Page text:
Richard Heckler 3 years, 9 months ago

How did Kansas find itself in such a quandary?

The Wal-Mart family is knee deep in this war against public education or perhaps it is chest deep.

Before considering the specific goals and activities of these foundations, it is worth reflecting on the wisdom of allowing education policy to be directed or, one might say, captured by private foundations. There is something fundamentally antidemocratic about relinquishing control of the public education policy agenda to private foundations run by society’s wealthiest people. - Diane Ravitch, education historian and Assistant Secretary of Education under President George H.W. Bush

When the richest family in the country inserts itself into the education policy debate, ordinary Americans have reason to be concerned.

Why should one family’s overwhelmingly deep pockets give them the right to play such an outsized role in determining how the next generation of American students is educated?

What are they really trying to accomplish?

Why do the Waltons care about education? While John Walton said in February 2000 that he believed the greatest responsibility facing the country was to provide a “world-class education” for all children,recent comments from his wife suggest that the family’s original motive for becoming involved in education policy may have been less lofty.

In a June 2011 speech to the graduating class of the private school her son Lukas attended, Christy Walton explained that her family became involved in K-12 education reform because their business—presumably Walmart—“was having trouble finding qualified people to fill entry-level positions” and because the family believed that “the education being provided [in public schools] had been dummied [sic] down.”

Richard Heckler 3 years, 9 months ago

Who’s involved? Who are the Walton's connected to?

Through their foundation, the Walton family has spent hundreds of millions of dollars to promote charter schools and private schools, and family members are involved in many prominent national organizations pursuing this agenda. Get to know the family members most involved in this work:

• John Walton: Until his death in 2005, John Walton coordinated the education work of his family and family’s foundation. Most notably, he and the late Republican financier Ted Forstmann co-founded the Children’s Scholarship Fund, which funds private school educations for low-income children, and he assisted in the creation of the right-wing advocacy group Alliance for School Choice. He was also a shareholder in a for-profit school development company that went bankrupt in 2006.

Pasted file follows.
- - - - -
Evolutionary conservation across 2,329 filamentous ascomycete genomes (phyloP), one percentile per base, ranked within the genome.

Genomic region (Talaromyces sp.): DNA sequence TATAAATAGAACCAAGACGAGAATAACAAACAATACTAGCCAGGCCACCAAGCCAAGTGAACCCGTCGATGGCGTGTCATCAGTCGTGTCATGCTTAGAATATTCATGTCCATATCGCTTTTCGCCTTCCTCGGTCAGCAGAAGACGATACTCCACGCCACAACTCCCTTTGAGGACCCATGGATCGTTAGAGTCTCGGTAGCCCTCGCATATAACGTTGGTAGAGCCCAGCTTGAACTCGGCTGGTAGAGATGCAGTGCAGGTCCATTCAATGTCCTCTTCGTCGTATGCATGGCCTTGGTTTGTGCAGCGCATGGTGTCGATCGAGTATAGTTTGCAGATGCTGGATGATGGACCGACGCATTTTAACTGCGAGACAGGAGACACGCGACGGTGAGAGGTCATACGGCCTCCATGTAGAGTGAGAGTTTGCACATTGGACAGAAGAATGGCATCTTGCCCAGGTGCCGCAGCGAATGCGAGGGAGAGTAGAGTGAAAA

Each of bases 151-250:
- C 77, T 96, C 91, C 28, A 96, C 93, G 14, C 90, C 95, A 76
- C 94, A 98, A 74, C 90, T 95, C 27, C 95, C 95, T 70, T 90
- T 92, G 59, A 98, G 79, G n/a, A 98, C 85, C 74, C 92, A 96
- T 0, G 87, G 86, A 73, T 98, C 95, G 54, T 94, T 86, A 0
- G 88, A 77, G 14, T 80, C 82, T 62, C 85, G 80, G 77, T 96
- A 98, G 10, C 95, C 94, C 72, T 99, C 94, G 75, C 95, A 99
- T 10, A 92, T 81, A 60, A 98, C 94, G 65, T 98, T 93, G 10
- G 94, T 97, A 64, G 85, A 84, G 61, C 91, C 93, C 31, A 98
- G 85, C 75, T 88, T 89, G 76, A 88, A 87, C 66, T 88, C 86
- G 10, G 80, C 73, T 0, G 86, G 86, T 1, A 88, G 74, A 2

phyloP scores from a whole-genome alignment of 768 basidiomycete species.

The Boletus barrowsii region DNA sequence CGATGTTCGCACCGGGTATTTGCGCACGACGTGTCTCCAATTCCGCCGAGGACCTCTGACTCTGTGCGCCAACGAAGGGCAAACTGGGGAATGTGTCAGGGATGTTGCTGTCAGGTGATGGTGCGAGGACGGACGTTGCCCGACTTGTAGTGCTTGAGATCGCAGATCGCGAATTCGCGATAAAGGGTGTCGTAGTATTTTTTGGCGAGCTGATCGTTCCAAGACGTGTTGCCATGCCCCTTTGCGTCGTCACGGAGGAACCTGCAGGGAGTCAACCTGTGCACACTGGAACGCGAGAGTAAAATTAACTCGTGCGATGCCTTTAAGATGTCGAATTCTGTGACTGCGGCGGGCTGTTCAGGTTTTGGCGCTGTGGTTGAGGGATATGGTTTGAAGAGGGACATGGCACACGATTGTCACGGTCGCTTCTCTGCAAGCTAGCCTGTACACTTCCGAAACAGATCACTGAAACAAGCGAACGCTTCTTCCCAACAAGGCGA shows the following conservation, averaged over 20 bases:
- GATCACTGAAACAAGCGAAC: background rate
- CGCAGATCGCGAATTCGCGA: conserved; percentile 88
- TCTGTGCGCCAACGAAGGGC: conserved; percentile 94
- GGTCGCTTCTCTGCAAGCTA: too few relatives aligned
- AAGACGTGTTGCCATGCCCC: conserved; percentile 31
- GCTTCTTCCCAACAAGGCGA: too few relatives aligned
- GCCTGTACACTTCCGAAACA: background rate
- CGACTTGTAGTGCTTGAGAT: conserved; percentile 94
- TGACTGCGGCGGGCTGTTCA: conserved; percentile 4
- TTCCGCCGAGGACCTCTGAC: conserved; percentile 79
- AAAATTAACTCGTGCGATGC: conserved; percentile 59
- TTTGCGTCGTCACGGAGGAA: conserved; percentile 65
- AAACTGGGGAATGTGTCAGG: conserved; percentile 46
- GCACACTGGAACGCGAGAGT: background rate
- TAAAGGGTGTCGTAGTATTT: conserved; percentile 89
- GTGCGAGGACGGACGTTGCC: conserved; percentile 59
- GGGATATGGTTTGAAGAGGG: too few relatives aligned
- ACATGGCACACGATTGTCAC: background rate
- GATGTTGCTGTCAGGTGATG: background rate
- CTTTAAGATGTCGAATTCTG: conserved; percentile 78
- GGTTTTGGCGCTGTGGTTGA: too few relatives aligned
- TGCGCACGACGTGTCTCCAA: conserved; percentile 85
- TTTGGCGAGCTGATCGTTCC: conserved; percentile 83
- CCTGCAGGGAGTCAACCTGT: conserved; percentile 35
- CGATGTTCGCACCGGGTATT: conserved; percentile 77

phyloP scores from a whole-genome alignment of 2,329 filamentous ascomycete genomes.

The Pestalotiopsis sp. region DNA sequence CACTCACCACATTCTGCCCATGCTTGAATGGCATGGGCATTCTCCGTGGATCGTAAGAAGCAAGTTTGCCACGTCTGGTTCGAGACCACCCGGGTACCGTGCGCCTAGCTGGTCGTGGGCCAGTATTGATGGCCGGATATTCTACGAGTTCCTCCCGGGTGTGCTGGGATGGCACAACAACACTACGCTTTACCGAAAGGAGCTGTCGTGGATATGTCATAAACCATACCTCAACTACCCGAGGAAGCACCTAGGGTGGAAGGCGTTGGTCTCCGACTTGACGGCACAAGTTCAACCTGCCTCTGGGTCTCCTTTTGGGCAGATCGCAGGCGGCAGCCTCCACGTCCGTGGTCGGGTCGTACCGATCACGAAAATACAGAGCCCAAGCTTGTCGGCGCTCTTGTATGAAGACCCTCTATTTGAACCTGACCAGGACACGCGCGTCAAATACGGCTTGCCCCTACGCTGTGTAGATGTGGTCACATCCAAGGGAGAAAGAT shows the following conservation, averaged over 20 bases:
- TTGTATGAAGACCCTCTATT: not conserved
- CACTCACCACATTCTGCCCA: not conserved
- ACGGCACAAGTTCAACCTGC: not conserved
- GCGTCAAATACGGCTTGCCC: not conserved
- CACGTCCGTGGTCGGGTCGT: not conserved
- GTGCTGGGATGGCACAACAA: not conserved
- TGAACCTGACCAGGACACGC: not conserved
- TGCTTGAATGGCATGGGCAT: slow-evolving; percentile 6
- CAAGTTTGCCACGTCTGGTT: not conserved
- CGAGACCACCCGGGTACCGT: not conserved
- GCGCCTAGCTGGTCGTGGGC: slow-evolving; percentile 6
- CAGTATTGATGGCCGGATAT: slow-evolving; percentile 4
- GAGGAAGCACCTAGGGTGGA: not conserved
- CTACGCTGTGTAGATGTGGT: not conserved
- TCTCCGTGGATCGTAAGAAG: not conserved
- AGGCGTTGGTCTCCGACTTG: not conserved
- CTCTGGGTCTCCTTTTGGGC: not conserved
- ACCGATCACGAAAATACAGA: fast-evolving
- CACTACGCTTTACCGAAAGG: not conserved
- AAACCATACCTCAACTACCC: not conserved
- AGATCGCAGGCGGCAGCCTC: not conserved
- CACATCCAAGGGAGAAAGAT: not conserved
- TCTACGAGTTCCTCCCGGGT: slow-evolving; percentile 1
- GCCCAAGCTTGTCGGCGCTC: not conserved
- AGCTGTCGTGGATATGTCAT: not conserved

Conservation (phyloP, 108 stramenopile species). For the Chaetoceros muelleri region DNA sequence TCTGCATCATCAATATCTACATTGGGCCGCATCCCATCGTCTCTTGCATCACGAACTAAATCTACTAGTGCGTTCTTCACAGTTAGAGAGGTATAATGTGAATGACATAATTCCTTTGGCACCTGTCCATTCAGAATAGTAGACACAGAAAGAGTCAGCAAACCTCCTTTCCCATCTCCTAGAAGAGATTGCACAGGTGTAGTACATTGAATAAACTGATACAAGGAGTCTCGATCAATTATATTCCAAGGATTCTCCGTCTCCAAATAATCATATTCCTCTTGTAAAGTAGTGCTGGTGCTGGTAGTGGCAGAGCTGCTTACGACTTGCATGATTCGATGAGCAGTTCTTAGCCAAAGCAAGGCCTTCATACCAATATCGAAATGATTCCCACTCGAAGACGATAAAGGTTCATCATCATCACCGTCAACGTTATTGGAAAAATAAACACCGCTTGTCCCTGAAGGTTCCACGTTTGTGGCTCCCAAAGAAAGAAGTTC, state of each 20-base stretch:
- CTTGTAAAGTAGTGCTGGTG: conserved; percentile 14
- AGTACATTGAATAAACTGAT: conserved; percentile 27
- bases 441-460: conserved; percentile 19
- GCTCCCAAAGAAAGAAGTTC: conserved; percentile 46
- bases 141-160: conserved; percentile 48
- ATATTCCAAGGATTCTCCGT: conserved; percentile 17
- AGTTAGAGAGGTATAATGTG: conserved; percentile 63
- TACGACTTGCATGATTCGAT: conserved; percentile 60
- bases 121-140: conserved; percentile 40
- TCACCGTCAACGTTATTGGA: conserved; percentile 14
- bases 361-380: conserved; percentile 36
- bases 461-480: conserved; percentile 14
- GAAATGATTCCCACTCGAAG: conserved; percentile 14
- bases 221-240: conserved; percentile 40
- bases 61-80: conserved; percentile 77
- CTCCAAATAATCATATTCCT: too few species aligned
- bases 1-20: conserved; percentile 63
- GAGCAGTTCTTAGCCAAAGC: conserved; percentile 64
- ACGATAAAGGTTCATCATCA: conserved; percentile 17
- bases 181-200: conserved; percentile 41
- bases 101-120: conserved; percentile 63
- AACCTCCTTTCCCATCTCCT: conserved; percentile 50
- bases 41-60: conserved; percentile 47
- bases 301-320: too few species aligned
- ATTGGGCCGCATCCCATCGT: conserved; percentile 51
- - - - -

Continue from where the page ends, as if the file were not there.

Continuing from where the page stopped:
• Carrie Walton Penner: Penner, who graduated from a private boarding school and attended two elite universities,sits on the boards of the KIPP Foundation (to which the Walton Family Foundation recently gave $25 million and the California Charter Schools Association. She is also on the boards of the Alliance for School Choice—a voucher advocacy group—and its lobbying and political affiliate. Penner has a degree from the Stanford University School of Education, but has apparently never worked on the front line of education as a teacher.

• Greg Penner: Greg Penner, Carrie Walton Penner’s husband, is on the National Board of Directors for Teach for America, and is a director of the Charter Growth Fund, a “non-profit venture capital fund” investing in charter schools.

• Christy Walton: Christy Walton is now the co-chair of the Children’s Scholarship Fund, which her late husband co-founded.

• Annie Proietti: Jim Walton’s daughter, Annie Walton Proietti, works for a KIPP school in Denver.

more interesting details:

The Walton's see trillions of public school tax dollars going to their bank accounts.

Richard Heckler 3 years, 9 months ago

The family is active in education policy outside of its foundation, too—for example, by injecting money into local political races, often far from where they live:

Can we say trillions of public school tax dollars going into the Walton family bank accounts?